Because they’re not all good dogs, Brent.
Obviously, not everyone wants the same thing from dogs, but that’s not necessarily the same as saying that any dog is as good as the next, or even that any dog rating system must be subjective. If we’re going to entertain the idea that some dogs are simply better than other dogs, though, then we have to specify how that is.
What we’re looking for is a dog with a certain amount of wolfishness, a dog which is as close to being a wolf as one can get without sacrificing any of those essential characteristics which define a dog as such. Basically, a dog which a politically progressive, forward-thinking wolf would not be ashamed to know. They must be loyal, intelligent, and hardworking, they must have a sense of dignity, they must like humans, and above all they must be healthy. A dog which is perfect in every other way, but is unhealthy, is a bad dog, because it would not be good to be that dog.
Unfortunately, I’m incapable of doing anything without taking it at least a little bit seriously, so ratings will be on a three-star scale, from ★ (Mediocre) to ★★★ (Good). It is also possible that some dogs will not get any stars at all. Those are bad dogs, Bront.
I do not know which dog breed will turn out to be the dog breed, the dog of the gods, but I do have my suspicions (some breed of spitz-type, probably), and it’s important to note that this has nothing to do with how much I personally like a dog. Some of my favorite dogs will get no more than two stars, and some may even get just one star. This isn’t “Dogs which are the best at sitting in my lap and being petted,” or “Most Instagrammable dogs.”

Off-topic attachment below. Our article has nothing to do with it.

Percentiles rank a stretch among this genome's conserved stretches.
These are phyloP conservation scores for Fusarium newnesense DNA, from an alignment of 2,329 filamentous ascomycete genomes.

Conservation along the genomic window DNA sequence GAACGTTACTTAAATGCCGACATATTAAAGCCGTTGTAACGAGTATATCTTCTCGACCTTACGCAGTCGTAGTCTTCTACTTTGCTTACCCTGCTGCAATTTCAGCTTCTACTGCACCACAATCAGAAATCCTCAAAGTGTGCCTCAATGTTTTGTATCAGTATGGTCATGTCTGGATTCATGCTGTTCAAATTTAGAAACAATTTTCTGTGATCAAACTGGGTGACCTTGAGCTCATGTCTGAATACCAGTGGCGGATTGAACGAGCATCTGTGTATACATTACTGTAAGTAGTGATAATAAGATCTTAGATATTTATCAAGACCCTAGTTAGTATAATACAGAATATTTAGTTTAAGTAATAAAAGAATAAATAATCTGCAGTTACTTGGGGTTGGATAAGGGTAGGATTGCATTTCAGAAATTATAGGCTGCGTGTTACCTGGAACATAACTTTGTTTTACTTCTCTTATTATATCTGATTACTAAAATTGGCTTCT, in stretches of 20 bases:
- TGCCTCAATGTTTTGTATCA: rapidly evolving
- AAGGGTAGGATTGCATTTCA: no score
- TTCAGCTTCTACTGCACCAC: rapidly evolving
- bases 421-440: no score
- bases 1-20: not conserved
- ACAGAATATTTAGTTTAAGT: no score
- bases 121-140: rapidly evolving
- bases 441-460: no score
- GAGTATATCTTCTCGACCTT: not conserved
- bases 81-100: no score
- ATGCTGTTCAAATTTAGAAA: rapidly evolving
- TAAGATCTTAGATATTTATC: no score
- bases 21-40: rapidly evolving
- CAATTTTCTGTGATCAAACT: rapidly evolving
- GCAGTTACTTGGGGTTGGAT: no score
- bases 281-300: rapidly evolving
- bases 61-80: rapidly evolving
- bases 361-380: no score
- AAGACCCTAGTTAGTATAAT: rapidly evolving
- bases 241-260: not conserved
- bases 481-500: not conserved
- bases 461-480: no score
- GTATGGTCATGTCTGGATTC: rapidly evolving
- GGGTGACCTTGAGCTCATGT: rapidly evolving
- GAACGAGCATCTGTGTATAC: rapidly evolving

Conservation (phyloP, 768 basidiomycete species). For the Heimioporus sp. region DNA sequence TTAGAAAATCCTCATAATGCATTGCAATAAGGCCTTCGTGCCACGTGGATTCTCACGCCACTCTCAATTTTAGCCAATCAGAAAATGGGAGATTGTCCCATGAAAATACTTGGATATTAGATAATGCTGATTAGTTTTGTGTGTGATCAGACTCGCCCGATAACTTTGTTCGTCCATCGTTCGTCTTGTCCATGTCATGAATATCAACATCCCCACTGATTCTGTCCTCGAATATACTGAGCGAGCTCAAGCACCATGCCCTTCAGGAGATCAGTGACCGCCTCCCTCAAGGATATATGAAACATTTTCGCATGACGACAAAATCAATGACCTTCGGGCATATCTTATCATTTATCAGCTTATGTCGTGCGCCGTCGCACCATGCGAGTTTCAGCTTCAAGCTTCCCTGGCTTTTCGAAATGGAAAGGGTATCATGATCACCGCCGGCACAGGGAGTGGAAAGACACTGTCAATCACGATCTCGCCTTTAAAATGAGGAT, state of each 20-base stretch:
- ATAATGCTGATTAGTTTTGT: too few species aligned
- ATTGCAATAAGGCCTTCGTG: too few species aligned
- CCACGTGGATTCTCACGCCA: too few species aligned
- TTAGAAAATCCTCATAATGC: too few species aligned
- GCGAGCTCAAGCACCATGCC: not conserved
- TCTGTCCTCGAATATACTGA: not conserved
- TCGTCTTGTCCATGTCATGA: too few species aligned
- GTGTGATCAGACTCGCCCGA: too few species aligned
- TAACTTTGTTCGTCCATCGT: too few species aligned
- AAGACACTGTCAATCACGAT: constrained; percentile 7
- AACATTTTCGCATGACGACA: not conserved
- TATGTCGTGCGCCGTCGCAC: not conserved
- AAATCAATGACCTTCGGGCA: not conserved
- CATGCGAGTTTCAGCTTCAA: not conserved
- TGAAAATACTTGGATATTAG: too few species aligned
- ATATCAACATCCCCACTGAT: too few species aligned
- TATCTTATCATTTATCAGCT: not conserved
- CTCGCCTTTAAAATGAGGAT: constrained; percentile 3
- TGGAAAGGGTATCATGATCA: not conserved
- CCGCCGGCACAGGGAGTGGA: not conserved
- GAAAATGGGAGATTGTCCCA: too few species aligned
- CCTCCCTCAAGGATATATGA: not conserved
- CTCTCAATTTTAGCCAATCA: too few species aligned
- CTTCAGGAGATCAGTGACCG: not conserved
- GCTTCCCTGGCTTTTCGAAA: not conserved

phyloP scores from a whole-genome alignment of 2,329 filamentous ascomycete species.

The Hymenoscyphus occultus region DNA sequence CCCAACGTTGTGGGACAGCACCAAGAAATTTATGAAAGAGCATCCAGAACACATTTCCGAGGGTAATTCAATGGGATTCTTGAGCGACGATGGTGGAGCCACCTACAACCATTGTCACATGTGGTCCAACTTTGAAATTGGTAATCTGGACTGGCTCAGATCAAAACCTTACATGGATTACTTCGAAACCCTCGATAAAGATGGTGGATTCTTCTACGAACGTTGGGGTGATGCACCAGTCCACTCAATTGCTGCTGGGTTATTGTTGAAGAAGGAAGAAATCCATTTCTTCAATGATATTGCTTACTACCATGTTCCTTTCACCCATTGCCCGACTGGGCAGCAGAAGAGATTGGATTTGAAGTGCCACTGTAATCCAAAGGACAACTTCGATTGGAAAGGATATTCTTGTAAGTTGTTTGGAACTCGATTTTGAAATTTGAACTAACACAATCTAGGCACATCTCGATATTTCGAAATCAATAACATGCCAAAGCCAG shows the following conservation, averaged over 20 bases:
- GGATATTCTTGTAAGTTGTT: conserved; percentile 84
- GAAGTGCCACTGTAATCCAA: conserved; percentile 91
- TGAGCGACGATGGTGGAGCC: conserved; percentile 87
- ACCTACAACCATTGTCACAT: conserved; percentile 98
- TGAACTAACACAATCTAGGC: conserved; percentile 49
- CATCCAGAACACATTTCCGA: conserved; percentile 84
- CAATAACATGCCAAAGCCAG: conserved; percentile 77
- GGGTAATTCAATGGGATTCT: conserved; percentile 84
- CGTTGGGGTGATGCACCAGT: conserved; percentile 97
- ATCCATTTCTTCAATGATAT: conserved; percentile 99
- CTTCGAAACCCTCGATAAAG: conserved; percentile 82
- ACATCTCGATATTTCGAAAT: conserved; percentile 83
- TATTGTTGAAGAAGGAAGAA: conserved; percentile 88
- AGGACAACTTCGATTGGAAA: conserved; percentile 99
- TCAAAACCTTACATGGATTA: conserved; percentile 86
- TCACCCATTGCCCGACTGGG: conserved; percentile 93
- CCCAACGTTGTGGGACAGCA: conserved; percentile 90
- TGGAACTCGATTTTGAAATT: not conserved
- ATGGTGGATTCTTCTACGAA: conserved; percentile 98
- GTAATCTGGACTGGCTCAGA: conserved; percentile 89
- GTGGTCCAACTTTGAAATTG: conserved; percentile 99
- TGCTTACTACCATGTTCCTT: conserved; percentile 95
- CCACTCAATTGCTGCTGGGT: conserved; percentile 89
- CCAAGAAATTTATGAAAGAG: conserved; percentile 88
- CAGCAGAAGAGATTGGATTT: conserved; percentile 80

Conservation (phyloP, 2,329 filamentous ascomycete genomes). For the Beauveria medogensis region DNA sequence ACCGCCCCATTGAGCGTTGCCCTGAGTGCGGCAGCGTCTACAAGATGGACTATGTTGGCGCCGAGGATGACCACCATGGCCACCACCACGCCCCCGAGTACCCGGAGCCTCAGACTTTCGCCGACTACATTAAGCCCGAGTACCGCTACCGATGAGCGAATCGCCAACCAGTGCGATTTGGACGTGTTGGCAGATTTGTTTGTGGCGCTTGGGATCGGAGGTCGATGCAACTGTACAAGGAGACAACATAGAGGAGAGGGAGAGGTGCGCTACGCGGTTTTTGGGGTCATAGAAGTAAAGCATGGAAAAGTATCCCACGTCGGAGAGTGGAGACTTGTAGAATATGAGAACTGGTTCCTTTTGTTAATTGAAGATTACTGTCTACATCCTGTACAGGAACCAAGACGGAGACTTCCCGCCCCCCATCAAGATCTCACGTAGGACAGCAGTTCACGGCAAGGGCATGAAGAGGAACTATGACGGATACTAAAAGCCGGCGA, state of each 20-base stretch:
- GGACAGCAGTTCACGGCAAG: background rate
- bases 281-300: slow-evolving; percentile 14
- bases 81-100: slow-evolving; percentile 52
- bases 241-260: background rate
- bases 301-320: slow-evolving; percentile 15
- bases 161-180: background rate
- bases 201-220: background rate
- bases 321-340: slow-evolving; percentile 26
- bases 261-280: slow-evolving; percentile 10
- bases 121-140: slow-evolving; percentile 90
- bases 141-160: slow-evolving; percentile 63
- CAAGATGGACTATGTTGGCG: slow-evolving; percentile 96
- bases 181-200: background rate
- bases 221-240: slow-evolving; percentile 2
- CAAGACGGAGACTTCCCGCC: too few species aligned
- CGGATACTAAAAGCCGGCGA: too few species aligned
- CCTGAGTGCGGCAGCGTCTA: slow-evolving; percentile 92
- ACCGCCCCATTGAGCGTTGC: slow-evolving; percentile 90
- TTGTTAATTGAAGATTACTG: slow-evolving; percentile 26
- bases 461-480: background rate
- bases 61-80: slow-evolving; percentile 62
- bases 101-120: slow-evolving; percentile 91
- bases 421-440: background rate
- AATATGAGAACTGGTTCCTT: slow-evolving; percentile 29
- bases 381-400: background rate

The Irish Wolfhound
Like other sighthounds, Irish wolfhounds are thin, wiry, and not a little bit tall. Indeed, wolfhounds are the tallest of the Tall Dogs. In personality, I have no complaints: they are intelligent, respond well to training, and get along with people so well that they often make terrible guard dogs. They are very unlikely to eat a small child, and that is a definite improvement over the Original Wolf™.
Unfortunately, wolfhounds look unkempt and scraggly, like they just got out of a week-long bender. This is not a dog which cares about maintaining a professional appearance. They mostly die of bone cancer, which is less the fault of bad genes than of size (other large dogs are also prone to bone cancer), but they also have a predisposition to heart problems which does seem genetic in nature.
Irish wolfhounds are perfectly adequate dogs, but they need to dress for the job they want, not the job they have, and their numerous genetic bottlenecks (with subsequent inbreeding) are also a cause for concern.
Rating: ★★ (Fine)